Property is a hot topic of conversation and has been for a while. From news outlets, to backyard barbeques, everyone seems to be talking property prices. There’s been much speculation about if and when a property crash will happen.
Fuelling the conversation is recent news that property prices in Melbourne and Sydney reached new highs in September1. The median house price in Sydney is now well over one million at $1,068,303 and in Melbourne it's now grown to $773,6692.
In a recent Oliver's Insights AMP Capital’s Chief Economist Dr Shane Oliver gave his insights into Australia’s property landscape. He answered the highly debated question as to whether or not a housing crash is likely.
Is a housing crash likely?
According to Shane, a housing crash is unlikely for four key reasons:
- Australia is not experiencing a generalised property over-supply.
- Interest rates are currently low.
- Lending standards remain high, unlike the deterioration that was seen in the US prior to the Global Financial Crisis.
- While property prices have surged 60% and 40% over the last four years in Sydney and Melbourne respectively, they’ve fallen in Perth to 2007 levels and have seen only moderate growth in the other capital cities.
To see a property crash (a generalised fall of 20% or more), one or more of the following would need to occur:
- A recession – much higher unemployment could cause debt servicing problems. However, according to Shane, this is an unlikely scenario.
- A surge in interest rates – Shane suggests rate hikes are unlikely until 2018. The RBA knows households are more sensitive to higher rates so it’s very unlikely rates will reach past highs.
- Property oversupply – this would require the current construction boom to continue for several years.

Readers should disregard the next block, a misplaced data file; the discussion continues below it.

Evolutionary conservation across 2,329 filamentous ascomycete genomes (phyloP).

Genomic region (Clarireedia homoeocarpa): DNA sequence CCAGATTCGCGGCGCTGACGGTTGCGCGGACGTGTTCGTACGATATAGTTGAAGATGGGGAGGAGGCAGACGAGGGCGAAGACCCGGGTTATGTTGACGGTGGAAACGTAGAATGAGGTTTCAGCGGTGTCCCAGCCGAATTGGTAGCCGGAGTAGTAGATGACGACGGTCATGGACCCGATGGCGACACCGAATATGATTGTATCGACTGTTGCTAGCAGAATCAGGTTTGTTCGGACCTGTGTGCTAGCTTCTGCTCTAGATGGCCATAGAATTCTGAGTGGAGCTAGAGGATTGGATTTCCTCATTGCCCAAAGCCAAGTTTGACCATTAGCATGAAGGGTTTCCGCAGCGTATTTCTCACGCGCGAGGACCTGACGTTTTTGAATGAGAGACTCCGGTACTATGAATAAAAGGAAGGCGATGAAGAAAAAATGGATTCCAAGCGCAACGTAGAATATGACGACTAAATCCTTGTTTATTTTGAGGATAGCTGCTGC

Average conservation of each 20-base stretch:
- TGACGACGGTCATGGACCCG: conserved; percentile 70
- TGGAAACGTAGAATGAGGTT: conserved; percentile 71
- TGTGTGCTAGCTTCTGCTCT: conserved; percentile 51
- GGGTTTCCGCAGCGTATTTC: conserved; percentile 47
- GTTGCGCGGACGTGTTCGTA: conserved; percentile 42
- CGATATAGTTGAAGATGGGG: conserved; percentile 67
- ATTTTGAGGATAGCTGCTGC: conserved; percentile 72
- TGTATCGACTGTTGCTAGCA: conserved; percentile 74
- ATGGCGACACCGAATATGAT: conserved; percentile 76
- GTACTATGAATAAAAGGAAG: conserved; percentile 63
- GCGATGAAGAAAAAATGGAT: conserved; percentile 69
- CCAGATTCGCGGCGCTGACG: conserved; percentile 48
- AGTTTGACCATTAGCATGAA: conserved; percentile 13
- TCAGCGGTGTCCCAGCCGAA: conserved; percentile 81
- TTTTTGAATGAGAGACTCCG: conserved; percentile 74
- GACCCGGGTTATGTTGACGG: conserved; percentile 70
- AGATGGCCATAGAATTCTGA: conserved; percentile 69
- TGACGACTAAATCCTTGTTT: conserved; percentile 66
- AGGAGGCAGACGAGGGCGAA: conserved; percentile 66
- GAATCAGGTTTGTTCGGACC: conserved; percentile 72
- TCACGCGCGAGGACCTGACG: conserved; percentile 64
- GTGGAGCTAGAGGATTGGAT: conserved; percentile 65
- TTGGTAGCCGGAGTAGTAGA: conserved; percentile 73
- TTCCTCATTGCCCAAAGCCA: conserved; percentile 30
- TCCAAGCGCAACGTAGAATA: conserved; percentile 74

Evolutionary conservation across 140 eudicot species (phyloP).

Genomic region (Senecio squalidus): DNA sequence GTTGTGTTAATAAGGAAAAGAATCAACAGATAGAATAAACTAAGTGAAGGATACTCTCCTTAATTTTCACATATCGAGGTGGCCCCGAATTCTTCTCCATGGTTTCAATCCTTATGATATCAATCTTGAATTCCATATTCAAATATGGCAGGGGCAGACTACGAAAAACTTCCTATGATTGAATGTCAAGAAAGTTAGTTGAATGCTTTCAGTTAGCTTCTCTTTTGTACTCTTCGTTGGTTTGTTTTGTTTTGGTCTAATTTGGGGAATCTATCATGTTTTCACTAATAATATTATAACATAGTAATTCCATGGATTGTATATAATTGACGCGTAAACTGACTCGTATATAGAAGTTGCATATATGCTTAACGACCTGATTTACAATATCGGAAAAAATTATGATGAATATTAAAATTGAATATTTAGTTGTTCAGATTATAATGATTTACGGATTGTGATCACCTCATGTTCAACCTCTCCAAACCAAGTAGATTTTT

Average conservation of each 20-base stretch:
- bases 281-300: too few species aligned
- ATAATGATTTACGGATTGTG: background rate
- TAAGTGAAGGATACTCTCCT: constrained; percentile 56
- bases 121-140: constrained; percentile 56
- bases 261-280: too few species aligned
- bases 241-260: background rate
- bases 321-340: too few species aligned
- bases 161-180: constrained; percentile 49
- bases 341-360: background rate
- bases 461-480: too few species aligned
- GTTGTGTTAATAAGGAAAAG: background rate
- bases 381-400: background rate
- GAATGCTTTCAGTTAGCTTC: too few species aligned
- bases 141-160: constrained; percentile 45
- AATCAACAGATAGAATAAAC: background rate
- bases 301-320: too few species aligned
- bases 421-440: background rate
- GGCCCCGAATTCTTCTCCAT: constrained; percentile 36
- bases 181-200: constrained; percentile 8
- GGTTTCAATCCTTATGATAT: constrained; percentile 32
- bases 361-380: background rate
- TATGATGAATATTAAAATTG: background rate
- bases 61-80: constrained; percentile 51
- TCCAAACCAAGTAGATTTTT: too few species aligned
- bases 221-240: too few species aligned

Considerations for property investors
In his update, Shane suggested that while a significant drop in prices remains unlikely, there are risks that property investors should consider:
- The surging supply of apartments and the continuing strength of the Sydney and Melbourne property markets pose an increasing risk. Average dwelling prices in these cities are likely to see another cyclical 5-10% price downswing around 2018, with unit prices in oversupplied areas likely to decline 15-20%.
- The combination of high house prices, huge gains in Sydney and Melbourne, low rental yields and a coming surge in the supply of apartments mean property investors need to be careful. Investors should consider focusing on undersupplied, less loved parts of the property market.
So, is investment in property still a good way to build wealth? Like all investments, the answer to this depends on your personal circumstances, what you want to achieve, how much risk you are willing to take and, of course, the property market.
There are some simple steps you can take to build wealth over the long term.
- Understand the difference between good debt and bad debt.
- Start saving—it’s never too late to save for rainy days and interest rate hikes. Use our savings calculator to see how much you could put aside.
- Help protect your ability to pay your expenses—consider taking out income protection insurance.
- Speak to your financial adviser. If you don’t have a financial adviser you can find one here or give us a call on 131 267.
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Renovating and reselling properties can be a good money-making exercise, or a very expensive one if you go in unprepared.